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Ask anyone, and they’ll most likely tell you that they’ve dreamed of being famous at least once in their lives. In the early 2000s, Paris Hilton gave birth to the era of celebutantes—people who are famous for, well, being famous. This ultimately came back to hurt Paris because, according to celebritynetworth.com, “Gossip websites and tabloids ate up every move Paris made. Unfortunately for her, so did her grandfather, Barron Hilton, the successor to hotel magnate, Conrad Hilton.” Before 2007, Barron was all set to leave his $4.5 billion fortune to his family. That is, he was…until he got fed up with being embarrassed by Paris’ public antics.
The Hilton Empire
The Hilton Hotel empire wasn’t built overnight. Barron’s father, Paris’ great grandfather, Conrad, said, “Achievement seems to be connected with action. Successful men and women keep moving. They make mistakes, but they don’t quit.” One talent Conrad seemed to have was impeccable timing: he bought the first of his hotels in Texas in 1919, perfectly coinciding with the state’s oil boom, which ensured that the hotel’s rooms were always booked and people were lined up around the block waiting to get in.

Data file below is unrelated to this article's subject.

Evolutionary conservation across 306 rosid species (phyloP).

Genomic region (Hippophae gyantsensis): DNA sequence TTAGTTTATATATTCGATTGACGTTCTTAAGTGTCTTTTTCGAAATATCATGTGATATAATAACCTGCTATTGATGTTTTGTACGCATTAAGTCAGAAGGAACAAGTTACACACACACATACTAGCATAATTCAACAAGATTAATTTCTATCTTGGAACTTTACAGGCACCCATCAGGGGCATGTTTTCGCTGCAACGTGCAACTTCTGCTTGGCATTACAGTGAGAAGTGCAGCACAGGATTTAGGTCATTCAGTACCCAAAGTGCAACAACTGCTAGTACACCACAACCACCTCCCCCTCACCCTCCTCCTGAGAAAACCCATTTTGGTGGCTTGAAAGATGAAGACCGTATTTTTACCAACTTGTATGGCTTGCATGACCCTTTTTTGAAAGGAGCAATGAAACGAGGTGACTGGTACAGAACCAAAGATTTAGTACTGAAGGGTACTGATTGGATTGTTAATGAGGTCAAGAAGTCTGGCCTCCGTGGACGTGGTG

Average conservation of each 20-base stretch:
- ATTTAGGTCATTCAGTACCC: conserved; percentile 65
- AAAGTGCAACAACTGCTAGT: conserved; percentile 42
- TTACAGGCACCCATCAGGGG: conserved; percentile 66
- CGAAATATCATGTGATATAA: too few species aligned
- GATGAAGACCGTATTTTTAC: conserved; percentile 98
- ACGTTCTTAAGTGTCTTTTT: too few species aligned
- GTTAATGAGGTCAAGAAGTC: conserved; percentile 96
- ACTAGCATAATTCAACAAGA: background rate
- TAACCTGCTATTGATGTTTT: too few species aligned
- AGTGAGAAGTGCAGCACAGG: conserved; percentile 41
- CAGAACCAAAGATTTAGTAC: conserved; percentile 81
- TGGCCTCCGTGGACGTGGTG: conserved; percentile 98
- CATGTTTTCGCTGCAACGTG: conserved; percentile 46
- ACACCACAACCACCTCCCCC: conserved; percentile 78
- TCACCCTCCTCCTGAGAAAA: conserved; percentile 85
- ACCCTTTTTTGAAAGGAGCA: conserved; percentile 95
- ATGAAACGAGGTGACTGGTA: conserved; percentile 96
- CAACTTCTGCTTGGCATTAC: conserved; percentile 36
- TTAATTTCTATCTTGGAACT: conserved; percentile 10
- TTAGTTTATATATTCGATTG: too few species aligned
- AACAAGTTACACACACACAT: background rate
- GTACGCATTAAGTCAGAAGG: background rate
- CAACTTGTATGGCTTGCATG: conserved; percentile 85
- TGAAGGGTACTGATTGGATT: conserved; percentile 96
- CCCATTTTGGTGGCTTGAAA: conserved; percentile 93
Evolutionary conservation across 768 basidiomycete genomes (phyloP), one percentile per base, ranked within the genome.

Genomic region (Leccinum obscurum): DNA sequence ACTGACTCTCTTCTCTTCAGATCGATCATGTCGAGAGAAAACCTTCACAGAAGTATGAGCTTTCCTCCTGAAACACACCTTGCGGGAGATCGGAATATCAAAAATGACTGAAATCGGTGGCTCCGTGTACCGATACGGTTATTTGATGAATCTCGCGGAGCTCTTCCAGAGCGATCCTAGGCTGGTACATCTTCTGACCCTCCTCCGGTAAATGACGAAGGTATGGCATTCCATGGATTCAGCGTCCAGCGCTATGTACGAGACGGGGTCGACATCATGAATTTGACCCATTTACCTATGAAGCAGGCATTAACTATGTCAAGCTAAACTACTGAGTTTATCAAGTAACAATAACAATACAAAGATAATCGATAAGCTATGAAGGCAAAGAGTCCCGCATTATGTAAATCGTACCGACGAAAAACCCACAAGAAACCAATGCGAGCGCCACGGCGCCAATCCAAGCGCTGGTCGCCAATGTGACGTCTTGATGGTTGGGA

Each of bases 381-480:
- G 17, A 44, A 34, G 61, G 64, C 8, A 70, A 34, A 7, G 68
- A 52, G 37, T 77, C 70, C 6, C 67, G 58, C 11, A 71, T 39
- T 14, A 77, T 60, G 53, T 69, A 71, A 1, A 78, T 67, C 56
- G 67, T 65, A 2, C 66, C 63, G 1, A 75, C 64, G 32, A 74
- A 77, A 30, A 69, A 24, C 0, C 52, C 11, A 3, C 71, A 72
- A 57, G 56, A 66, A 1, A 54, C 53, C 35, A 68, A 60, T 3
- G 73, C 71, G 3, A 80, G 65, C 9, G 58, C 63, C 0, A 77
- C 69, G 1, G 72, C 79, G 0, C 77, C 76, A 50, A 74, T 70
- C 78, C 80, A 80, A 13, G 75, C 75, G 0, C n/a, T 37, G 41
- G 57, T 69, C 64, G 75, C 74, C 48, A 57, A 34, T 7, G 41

Conrad followed the first hotel with the Dallas Hilton and then bought three more between 1925 and 1930. The Hilton Hotel empire continued to expand over the next several decades, eventually becoming the first hotel chain to expand internationally. Conrad acquired such fabled properties as the Plaza and the Waldorf-Astoria in New York City. The Hilton hotel empire grew to include nearly 200 hotels in the U.S. and more than 50 abroad.
Barron took the reins of the company in 1966. When Conrad died in 1979, he left a small chunk of change to his nieces, nephews, and daughter, and half a million to his siblings. The rest was donated to the Conrad N. Hilton Foundation. Barron ended up fighting this, eventually settling for four million shares of the Hilton company.
The Paris Debacle